The subsequent years took me to other scenes of loss. I met dozens of widows in drought-hit Marathwada, families of youngsters killed in senseless acts of caste violence. Many of them spoke of the shock at the suddenness of their loss. Everything had seemed just fine—until it wasn’t. In The Year of Magical Thinking, Joan Didion writes of how the thoughts and memories of the grieving inevitably gravitate towards those moments before the unthinkable occurred, mundane and everyday chores being completed when suddenly everything changed. It was exactly what I heard in Marathwada, also what I’d heard from the families of those killed on board the suburban trains, and what I’d heard from families of those killed in the 26/11 attacks. All things are indeed connected, and this was evidence. I continued to stay in touch with a few families I met in 2006, and many more I had met in 2008. Alone at home, I celebrated with a single malt when I found out that Baby Sheetal’s mother Sunita had found employment with the Railways. Another drink when, in 2016, a colleague found out she had remarried. On more than one occasion, I found that a survivor had reached out to another, a new story was beginning. The day after Ajmal Kasab was hanged, I didn’t call any of the 2008 survivors. Instead, I listened as Meeta Shah, who lost her husband Tushit in the train explosions of 2006, spoke eloquently over the phone about what closure and justice really meant, what forgiveness entailed, and where the death penalty sat wedged amid these. I was taking notes, but it wasn’t for anything I would write. I just wanted to talk to her that night because her story resonated at that moment.
I had seen a congruence in dissimilar narratives earlier, and now with the passage of years I was seeing an assimilation of different stories all pointing to one thing. That grief does not pass, but people grow in strength and courage, those left behind adapt, deepen their resolve and give terror its only lasting answer—they survive, they dig out unknown reserves of resilience and nerve. If the suddenness and senselessness of their loss was the terrorist’s way of mocking their lives, their continued harmonious existence with people of all faiths had the last word. Some went on to question the system and demand better preparedness. Others made it their life’s mission to pay homage to a martyr. Women turned unexpectedly into breadwinners. Sarlaben Parekh, now eighty-five, lost her only son and daughter-in-law on 26/11, but took on the Maharashtra government with a civil suit seeking better surveillance systems. Major Sandeep Unnikrishnan would have turned forty-one this year, and on his birthday his parents K. Unnikrishnan and Dhanalakshmi sent out greeting cards from their Bangalore home to a few thousand people they have met over the decade. ‘Salute to you on your forty-first,’ the card said, another little nudge in the couple’s continuing efforts to make sure the country values his martyrdom. Back in Mumbai, Govind Singh Kathayat welcomed the birth of his little boy in February 2018, his second child. Diagnosed with schizophrenia after the attacks, he has finally put a broken marriage behind him and made a fresh start. Rohan Kamble, nineteen, who lost his father, a maintenance department staffer at the Taj, has begun to nurture dreams of entrepreneurship and travels across the world.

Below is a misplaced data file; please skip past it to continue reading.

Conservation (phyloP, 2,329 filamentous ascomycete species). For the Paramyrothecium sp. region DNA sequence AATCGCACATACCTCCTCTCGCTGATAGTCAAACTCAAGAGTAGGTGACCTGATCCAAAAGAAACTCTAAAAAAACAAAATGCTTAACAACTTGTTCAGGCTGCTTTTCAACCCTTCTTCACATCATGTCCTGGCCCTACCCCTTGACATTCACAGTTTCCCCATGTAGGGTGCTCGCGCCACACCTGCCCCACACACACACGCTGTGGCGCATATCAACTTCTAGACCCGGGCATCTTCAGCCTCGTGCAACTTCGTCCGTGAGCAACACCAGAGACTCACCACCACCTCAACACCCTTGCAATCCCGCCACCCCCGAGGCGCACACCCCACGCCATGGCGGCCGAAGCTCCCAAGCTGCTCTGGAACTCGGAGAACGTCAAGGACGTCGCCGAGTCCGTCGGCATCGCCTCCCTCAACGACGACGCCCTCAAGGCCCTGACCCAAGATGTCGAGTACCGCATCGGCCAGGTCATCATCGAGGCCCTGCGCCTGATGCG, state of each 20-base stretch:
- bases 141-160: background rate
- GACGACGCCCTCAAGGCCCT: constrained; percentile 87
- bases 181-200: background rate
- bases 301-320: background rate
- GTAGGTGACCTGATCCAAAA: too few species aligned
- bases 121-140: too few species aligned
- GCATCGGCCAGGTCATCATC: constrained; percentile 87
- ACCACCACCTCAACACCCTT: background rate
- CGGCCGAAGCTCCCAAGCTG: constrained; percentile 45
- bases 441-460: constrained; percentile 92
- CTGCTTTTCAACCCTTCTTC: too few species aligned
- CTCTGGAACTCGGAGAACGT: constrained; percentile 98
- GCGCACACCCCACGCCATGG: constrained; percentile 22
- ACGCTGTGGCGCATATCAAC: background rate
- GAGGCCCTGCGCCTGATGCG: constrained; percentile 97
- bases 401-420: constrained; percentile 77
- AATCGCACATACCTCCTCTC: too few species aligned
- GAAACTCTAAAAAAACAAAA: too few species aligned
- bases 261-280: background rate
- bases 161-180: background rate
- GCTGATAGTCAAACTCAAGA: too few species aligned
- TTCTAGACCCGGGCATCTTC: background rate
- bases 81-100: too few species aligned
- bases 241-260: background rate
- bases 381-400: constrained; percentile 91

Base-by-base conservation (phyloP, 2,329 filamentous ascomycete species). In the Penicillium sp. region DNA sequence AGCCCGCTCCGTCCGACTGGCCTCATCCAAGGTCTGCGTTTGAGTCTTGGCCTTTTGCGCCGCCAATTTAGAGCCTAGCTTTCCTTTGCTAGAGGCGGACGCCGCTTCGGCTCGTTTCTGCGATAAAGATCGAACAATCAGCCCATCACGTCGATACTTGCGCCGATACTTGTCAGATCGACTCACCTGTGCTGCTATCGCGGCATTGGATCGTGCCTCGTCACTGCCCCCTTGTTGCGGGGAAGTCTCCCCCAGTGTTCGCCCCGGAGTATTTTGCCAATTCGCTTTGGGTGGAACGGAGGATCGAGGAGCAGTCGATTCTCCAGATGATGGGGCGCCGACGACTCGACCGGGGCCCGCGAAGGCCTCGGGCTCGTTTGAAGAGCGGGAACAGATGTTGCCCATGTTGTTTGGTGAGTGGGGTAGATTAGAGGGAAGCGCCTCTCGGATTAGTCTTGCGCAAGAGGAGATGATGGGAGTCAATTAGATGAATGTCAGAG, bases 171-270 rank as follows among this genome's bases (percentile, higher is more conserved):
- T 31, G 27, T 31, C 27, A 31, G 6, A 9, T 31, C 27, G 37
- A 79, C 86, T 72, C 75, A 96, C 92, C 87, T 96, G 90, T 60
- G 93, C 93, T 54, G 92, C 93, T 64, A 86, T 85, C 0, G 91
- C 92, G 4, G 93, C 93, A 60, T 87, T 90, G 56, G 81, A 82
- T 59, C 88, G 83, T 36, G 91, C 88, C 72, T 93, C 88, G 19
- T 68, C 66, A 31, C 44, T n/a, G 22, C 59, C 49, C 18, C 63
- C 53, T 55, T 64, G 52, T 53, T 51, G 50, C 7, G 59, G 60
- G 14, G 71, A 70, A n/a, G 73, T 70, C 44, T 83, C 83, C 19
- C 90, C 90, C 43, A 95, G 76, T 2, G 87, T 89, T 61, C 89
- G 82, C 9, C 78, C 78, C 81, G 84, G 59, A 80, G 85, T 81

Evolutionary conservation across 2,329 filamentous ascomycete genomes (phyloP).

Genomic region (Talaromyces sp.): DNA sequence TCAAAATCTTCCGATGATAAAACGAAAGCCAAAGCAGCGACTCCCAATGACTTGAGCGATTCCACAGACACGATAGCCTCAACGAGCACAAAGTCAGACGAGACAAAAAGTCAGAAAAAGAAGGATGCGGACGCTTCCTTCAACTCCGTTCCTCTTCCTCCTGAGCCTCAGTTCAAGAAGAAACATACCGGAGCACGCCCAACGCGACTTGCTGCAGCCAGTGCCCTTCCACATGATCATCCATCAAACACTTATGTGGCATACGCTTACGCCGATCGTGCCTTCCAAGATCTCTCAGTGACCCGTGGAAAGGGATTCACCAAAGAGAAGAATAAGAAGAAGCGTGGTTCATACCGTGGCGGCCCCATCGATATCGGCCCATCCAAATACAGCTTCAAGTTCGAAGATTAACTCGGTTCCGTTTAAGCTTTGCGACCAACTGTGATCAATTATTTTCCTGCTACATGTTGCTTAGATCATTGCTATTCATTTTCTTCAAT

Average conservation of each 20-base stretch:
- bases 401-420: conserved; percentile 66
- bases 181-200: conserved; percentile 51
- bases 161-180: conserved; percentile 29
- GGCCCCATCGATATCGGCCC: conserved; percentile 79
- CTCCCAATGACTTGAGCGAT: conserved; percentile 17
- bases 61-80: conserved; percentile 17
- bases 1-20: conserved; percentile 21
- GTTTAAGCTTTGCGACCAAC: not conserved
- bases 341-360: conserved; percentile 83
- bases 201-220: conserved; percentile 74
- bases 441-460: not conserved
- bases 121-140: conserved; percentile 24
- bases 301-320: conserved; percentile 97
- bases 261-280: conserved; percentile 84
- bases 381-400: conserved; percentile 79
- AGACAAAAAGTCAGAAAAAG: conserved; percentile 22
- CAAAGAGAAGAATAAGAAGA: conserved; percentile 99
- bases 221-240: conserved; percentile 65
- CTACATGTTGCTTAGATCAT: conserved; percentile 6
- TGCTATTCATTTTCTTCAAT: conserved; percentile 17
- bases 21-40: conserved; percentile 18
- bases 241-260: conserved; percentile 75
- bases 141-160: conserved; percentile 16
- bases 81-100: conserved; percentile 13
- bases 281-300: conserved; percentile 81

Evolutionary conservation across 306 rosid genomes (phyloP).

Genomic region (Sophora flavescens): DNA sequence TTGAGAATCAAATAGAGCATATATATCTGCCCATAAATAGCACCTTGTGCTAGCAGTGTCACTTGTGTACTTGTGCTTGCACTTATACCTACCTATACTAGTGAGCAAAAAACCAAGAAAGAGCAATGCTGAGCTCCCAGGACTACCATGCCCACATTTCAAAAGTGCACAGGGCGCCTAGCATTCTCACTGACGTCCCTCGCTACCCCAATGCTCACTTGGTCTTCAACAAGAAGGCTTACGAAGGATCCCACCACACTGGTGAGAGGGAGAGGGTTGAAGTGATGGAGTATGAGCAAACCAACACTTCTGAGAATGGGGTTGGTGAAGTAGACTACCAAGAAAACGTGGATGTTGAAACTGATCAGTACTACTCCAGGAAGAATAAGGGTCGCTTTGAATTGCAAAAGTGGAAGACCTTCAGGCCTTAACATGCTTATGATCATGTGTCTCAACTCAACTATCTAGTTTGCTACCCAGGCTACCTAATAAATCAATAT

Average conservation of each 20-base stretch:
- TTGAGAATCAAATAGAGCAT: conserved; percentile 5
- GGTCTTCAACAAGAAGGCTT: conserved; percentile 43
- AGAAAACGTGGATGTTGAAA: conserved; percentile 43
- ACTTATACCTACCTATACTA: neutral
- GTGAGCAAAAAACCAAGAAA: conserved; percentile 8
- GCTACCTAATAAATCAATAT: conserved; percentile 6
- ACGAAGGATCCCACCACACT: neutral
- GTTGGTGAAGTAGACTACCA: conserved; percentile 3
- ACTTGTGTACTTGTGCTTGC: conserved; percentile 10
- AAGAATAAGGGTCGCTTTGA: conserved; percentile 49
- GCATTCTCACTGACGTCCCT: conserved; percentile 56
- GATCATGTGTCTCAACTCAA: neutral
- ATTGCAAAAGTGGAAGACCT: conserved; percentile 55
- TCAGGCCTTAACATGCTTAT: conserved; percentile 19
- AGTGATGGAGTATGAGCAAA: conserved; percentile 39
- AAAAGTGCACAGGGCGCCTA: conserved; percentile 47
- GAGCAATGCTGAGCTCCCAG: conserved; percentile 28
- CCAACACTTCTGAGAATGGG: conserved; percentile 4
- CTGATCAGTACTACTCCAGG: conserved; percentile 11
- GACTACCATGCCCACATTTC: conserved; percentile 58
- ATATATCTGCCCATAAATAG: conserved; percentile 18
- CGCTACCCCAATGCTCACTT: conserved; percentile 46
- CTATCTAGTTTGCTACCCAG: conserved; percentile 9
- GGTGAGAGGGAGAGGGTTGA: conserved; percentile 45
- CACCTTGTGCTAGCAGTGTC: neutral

If, for a species that seeks out meaning, stories help find our place within the wider world, these accounts over ten years are an affirmation that there is meaning and inter-connectedness in the human existence despite the general bleakness of everything. And because anniversaries can be useful punctuations in time for us in the news industry, providing context and a sense of progress made amid headlines and news events rushing ahead, the tenth anniversary of the 26/11 attacks is an ideal time to remember these stories. They are reminders of that incredible bright light of oneness with the other.
This is an edited extract from 26/11 Stories of Strength by The Indian Express, available now through Penguin Random House India. Published with permission.